Details of the Priapulid Paisley

For a paisley print to look really nice, it is helpful to have smaller elements to intersperse between the bigger pieces. For my Priapulid Paisley Print, I wanted to feature more than just the priapulid worms themselves. Fortunately, while Priapulids are fundamentally very boteh-shaped, so are their burrows.

Treptichnus is a trace fossil we now know was made by priapulid worms as they looked for food. It marks the end of the Ediacaran and the beginning of the Cambrian, because it's one of the first signs that animals could actually dig. There are several different classic shapes, but my favorite are the fan shaped ones for sure.

Treptichnus trace fossils

Images of Treptichnus fossils on the left; my interpretations on the right. 

 In fact, I loved the Treptichnus pattern so much I actually went ahead and made it into a solo pattern, which is one of my favorites now.

Treptichnus pattern on a sweatshirt

While these cool fossils do a great job of filling space, I wanted to add one more element. See, it's not just the whole worms that get fossilized - sometimes, all you find are their teeth. Well, their pharyngeal teeth  - or the teeth they have on the inside of their throats. These are pretty distinct (they look like creepy little goblin hands) and actually are used to help the priapulid move. The worm turns its throat inside out like sleeve and pushes that forward. The teeth on the throat grip the ground, and then the worm pulls itself forward and outside-out again. Inside-in.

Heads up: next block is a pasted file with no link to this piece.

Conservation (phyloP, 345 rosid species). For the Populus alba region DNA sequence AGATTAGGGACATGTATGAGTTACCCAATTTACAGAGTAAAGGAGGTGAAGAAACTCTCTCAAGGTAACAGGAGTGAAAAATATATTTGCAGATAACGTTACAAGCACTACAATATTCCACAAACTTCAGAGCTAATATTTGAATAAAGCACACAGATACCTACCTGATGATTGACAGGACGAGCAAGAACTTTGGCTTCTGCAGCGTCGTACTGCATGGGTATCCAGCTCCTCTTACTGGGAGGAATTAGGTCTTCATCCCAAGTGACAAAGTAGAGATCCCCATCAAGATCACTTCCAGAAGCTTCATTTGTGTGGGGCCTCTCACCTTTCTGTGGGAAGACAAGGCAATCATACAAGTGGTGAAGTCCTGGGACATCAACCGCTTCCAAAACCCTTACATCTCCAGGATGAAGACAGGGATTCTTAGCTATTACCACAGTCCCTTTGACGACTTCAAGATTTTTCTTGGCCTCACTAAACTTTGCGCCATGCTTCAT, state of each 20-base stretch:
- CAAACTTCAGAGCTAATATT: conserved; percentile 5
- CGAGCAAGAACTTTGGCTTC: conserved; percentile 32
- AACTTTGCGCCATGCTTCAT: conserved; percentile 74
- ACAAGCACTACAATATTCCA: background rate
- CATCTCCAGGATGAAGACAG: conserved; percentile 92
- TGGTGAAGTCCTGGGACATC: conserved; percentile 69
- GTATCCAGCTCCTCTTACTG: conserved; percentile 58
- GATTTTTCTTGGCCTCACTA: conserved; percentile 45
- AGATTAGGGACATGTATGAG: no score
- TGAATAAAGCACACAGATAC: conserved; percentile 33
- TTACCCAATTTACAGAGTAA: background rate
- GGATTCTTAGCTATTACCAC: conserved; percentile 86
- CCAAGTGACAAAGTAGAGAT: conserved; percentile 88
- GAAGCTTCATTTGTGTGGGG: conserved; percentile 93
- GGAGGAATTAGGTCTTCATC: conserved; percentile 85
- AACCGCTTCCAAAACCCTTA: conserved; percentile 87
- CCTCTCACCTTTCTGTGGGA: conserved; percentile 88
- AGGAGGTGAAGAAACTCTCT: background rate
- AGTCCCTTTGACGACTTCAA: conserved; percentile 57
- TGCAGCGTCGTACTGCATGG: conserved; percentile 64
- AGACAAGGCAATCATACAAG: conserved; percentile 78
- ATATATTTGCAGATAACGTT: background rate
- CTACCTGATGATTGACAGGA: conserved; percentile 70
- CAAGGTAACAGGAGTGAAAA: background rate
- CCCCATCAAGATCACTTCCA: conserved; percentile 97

Pharyngeal teeth

Actual image of a Pharyngeal tooth on the left, and my cutesy Simpson-hand version on the right.


Cute little nightmare elements, eh? My favorite!



  • Vannier, Jean, et al. "Priapulid worms: pioneer horizontal burrowers at the Precambrian-Cambrian boundary." Geology 38.8 (2010): 711-714.
  • Zhang, Xi-Guang, Xian-Guang Hou, and J. A. N. Bergstrom. "Early Cambrian priapulid worms buried with their lined burrows." Geological Magazine 143.5 (2006): 743-748.
  • Kesidis, Giannis, et al. "Caught in the act: priapulid burrowers in early Cambrian substrates." Proceedings of the Royal Society B 286.1894 (2019): 20182505.

Leave a comment

Please note, comments must be approved before they are published